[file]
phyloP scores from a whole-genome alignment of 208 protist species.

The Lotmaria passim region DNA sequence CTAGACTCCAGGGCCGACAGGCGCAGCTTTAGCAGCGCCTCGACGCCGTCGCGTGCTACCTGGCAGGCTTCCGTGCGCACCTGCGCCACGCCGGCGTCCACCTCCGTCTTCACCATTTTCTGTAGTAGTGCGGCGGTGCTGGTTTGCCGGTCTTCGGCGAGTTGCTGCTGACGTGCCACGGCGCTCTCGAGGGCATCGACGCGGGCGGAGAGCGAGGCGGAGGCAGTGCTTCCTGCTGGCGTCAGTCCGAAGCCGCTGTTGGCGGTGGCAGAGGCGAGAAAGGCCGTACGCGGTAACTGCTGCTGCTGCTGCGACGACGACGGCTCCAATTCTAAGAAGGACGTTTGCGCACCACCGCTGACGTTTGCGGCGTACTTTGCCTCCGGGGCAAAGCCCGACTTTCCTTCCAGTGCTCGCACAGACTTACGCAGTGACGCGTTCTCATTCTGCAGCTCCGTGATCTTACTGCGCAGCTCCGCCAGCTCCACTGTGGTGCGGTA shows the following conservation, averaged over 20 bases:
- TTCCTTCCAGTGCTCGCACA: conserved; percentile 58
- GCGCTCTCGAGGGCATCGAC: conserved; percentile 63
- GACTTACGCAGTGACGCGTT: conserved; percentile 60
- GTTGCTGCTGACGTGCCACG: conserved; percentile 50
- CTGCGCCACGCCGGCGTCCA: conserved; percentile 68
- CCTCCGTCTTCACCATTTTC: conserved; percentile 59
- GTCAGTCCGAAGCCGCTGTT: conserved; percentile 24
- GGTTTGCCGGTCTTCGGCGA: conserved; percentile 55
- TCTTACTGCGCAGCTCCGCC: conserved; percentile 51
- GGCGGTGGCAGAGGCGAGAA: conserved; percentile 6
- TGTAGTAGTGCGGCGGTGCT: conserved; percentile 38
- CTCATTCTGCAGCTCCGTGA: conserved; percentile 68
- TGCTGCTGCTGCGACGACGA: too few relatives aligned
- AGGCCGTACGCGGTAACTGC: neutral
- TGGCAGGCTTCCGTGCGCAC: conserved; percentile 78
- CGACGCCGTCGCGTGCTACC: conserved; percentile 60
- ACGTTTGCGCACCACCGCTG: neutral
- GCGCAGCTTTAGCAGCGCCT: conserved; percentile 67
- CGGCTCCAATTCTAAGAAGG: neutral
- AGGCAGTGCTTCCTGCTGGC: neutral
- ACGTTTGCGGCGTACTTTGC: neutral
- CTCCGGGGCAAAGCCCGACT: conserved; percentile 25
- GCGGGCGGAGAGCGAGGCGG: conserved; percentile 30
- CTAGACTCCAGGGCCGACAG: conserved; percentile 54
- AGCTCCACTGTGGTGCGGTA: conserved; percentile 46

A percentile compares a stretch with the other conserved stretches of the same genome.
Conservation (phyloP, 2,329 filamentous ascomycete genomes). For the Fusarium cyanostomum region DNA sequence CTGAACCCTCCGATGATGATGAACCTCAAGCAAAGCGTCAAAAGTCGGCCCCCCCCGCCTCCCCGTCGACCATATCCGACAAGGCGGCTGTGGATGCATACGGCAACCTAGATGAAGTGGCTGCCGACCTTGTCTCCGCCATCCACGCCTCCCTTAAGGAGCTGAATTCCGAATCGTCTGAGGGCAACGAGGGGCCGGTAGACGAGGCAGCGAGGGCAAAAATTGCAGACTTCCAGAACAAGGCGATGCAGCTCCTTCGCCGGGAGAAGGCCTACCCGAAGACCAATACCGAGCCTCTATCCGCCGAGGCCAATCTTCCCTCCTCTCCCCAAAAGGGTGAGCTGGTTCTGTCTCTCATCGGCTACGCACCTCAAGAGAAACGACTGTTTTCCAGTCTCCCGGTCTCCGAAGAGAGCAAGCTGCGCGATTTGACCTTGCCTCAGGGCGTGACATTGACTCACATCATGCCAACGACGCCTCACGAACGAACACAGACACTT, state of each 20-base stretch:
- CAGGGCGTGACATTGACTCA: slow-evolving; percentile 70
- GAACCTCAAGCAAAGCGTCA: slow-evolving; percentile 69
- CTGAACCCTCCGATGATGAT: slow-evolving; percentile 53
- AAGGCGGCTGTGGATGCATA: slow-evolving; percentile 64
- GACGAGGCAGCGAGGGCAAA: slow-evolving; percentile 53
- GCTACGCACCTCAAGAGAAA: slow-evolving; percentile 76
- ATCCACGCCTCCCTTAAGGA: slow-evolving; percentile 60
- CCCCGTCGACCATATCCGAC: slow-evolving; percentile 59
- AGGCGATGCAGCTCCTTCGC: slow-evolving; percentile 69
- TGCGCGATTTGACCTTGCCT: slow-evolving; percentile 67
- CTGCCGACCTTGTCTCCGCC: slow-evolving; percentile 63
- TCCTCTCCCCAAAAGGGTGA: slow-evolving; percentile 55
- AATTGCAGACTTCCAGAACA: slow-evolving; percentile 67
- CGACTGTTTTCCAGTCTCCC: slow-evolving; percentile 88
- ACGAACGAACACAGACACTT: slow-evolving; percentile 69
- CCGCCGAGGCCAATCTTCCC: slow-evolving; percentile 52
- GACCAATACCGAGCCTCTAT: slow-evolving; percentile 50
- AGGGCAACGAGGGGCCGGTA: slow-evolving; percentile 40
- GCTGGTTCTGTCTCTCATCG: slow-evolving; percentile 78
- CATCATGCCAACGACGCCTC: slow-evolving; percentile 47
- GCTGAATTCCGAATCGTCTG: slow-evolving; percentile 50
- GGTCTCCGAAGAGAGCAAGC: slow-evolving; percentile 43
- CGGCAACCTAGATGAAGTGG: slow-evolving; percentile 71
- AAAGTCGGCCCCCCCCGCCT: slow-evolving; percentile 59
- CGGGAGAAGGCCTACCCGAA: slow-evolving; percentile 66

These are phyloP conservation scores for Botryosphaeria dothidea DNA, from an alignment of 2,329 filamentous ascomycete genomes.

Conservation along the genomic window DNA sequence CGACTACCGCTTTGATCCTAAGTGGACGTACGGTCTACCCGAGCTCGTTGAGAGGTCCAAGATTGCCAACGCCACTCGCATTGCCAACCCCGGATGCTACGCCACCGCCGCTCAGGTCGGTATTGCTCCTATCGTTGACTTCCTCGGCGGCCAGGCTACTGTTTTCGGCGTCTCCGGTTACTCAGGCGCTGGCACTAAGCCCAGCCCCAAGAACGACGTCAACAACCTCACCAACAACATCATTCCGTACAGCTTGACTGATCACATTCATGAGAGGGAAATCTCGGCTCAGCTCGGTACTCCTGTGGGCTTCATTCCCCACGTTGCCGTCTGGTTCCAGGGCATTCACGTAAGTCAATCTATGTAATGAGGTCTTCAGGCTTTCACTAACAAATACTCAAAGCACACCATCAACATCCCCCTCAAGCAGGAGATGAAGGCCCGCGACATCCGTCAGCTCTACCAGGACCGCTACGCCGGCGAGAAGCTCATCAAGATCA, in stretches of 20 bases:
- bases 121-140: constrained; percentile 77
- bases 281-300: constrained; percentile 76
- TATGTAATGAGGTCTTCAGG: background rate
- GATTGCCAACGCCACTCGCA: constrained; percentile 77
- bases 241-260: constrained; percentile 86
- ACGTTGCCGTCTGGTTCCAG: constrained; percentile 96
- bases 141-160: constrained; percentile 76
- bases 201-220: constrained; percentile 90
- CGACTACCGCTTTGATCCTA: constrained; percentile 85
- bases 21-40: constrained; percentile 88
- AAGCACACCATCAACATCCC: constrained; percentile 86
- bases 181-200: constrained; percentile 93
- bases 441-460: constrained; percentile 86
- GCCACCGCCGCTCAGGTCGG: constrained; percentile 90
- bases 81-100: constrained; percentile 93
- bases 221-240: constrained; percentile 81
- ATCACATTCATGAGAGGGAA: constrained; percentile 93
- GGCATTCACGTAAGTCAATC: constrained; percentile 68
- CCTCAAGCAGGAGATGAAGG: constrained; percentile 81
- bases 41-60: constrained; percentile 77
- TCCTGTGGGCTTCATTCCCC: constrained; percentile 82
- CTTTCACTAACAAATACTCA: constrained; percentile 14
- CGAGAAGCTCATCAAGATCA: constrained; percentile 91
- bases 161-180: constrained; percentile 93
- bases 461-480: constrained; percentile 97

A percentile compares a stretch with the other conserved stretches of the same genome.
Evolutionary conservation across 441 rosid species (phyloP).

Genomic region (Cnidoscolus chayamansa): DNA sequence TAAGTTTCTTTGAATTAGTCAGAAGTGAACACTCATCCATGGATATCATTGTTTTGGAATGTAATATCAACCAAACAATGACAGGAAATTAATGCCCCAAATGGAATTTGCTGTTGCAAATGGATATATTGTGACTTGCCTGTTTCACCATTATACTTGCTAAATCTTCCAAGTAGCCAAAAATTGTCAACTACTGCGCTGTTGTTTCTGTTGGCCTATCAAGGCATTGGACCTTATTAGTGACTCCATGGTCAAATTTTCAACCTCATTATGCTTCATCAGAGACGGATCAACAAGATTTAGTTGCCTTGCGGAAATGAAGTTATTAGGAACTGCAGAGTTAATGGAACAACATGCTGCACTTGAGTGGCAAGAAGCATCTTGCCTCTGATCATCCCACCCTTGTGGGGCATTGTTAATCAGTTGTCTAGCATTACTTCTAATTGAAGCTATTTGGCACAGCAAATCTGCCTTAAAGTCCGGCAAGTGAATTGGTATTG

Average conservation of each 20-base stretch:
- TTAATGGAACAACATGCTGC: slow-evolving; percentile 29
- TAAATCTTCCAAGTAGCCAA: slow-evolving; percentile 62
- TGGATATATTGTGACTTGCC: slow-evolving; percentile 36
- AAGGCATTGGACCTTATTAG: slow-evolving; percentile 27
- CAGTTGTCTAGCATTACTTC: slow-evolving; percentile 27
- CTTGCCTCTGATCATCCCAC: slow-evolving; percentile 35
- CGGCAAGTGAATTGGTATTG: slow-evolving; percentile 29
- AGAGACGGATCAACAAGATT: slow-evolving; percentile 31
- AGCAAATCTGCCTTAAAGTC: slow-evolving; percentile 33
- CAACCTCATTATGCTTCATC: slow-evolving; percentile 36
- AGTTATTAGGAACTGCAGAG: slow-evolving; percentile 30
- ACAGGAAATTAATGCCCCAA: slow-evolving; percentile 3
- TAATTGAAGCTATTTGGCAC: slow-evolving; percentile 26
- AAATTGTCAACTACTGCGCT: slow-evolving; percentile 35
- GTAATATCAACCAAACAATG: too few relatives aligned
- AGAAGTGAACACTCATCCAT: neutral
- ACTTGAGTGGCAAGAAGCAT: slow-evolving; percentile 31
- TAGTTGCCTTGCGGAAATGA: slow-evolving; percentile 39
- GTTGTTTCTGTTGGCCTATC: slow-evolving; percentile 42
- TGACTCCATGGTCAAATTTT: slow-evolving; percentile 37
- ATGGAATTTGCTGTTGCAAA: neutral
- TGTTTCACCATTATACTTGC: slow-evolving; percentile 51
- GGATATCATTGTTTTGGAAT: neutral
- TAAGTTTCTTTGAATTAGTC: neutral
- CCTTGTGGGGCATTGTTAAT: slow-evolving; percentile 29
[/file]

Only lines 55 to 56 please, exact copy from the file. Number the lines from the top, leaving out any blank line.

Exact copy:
These are phyloP conservation scores for Botryosphaeria dothidea DNA, from an alignment of 2,329 filamentous ascomycete genomes.

Conservation along the genomic window DNA sequence CGACTACCGCTTTGATCCTAAGTGGACGTACGGTCTACCCGAGCTCGTTGAGAGGTCCAAGATTGCCAACGCCACTCGCATTGCCAACCCCGGATGCTACGCCACCGCCGCTCAGGTCGGTATTGCTCCTATCGTTGACTTCCTCGGCGGCCAGGCTACTGTTTTCGGCGTCTCCGGTTACTCAGGCGCTGGCACTAAGCCCAGCCCCAAGAACGACGTCAACAACCTCACCAACAACATCATTCCGTACAGCTTGACTGATCACATTCATGAGAGGGAAATCTCGGCTCAGCTCGGTACTCCTGTGGGCTTCATTCCCCACGTTGCCGTCTGGTTCCAGGGCATTCACGTAAGTCAATCTATGTAATGAGGTCTTCAGGCTTTCACTAACAAATACTCAAAGCACACCATCAACATCCCCCTCAAGCAGGAGATGAAGGCCCGCGACATCCGTCAGCTCTACCAGGACCGCTACGCCGGCGAGAAGCTCATCAAGATCA, in stretches of 20 bases: